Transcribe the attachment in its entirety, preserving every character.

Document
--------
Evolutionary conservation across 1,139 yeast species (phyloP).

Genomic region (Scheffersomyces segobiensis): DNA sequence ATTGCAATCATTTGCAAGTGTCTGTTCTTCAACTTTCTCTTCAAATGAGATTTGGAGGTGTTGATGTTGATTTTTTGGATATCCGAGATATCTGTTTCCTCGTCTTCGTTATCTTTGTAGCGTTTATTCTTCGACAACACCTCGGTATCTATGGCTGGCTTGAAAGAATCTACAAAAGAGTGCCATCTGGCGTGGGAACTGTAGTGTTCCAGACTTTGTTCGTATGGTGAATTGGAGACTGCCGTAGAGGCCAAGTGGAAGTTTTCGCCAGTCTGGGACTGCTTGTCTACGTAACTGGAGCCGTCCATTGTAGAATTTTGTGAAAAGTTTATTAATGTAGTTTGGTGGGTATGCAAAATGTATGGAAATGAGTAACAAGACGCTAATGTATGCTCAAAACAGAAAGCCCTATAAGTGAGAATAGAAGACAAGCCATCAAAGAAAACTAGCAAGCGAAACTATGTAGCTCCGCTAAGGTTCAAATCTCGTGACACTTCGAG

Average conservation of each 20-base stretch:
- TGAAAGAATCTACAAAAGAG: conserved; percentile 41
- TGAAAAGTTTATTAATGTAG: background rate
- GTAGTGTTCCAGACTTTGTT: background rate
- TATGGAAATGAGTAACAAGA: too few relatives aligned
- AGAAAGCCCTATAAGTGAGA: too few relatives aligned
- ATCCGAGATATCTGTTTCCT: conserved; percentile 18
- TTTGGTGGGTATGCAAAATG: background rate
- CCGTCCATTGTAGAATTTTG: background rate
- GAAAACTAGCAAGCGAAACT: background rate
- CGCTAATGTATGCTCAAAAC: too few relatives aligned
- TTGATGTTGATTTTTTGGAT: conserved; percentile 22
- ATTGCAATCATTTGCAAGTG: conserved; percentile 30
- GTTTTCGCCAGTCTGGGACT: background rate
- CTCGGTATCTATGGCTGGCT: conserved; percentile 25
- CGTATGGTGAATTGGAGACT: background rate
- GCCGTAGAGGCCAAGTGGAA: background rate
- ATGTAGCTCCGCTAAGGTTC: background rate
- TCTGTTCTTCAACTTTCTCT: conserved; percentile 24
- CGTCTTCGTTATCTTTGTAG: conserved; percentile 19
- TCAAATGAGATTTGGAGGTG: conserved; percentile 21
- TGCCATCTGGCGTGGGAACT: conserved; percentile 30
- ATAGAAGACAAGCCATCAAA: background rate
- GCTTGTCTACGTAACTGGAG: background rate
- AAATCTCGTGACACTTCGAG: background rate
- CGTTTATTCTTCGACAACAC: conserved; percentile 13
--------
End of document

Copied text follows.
Evolutionary conservation across 1,139 yeast species (phyloP).

Genomic region (Scheffersomyces segobiensis): DNA sequence ATTGCAATCATTTGCAAGTGTCTGTTCTTCAACTTTCTCTTCAAATGAGATTTGGAGGTGTTGATGTTGATTTTTTGGATATCCGAGATATCTGTTTCCTCGTCTTCGTTATCTTTGTAGCGTTTATTCTTCGACAACACCTCGGTATCTATGGCTGGCTTGAAAGAATCTACAAAAGAGTGCCATCTGGCGTGGGAACTGTAGTGTTCCAGACTTTGTTCGTATGGTGAATTGGAGACTGCCGTAGAGGCCAAGTGGAAGTTTTCGCCAGTCTGGGACTGCTTGTCTACGTAACTGGAGCCGTCCATTGTAGAATTTTGTGAAAAGTTTATTAATGTAGTTTGGTGGGTATGCAAAATGTATGGAAATGAGTAACAAGACGCTAATGTATGCTCAAAACAGAAAGCCCTATAAGTGAGAATAGAAGACAAGCCATCAAAGAAAACTAGCAAGCGAAACTATGTAGCTCCGCTAAGGTTCAAATCTCGTGACACTTCGAG

Average conservation of each 20-base stretch:
- TGAAAGAATCTACAAAAGAG: conserved; percentile 41
- TGAAAAGTTTATTAATGTAG: background rate
- GTAGTGTTCCAGACTTTGTT: background rate
- TATGGAAATGAGTAACAAGA: too few relatives aligned
- AGAAAGCCCTATAAGTGAGA: too few relatives aligned
- ATCCGAGATATCTGTTTCCT: conserved; percentile 18
- TTTGGTGGGTATGCAAAATG: background rate
- CCGTCCATTGTAGAATTTTG: background rate
- GAAAACTAGCAAGCGAAACT: background rate
- CGCTAATGTATGCTCAAAAC: too few relatives aligned
- TTGATGTTGATTTTTTGGAT: conserved; percentile 22
- ATTGCAATCATTTGCAAGTG: conserved; percentile 30
- GTTTTCGCCAGTCTGGGACT: background rate
- CTCGGTATCTATGGCTGGCT: conserved; percentile 25
- CGTATGGTGAATTGGAGACT: background rate
- GCCGTAGAGGCCAAGTGGAA: background rate
- ATGTAGCTCCGCTAAGGTTC: background rate
- TCTGTTCTTCAACTTTCTCT: conserved; percentile 24
- CGTCTTCGTTATCTTTGTAG: conserved; percentile 19
- TCAAATGAGATTTGGAGGTG: conserved; percentile 21
- TGCCATCTGGCGTGGGAACT: conserved; percentile 30
- ATAGAAGACAAGCCATCAAA: background rate
- GCTTGTCTACGTAACTGGAG: background rate
- AAATCTCGTGACACTTCGAG: background rate
- CGTTTATTCTTCGACAACAC: conserved; percentile 13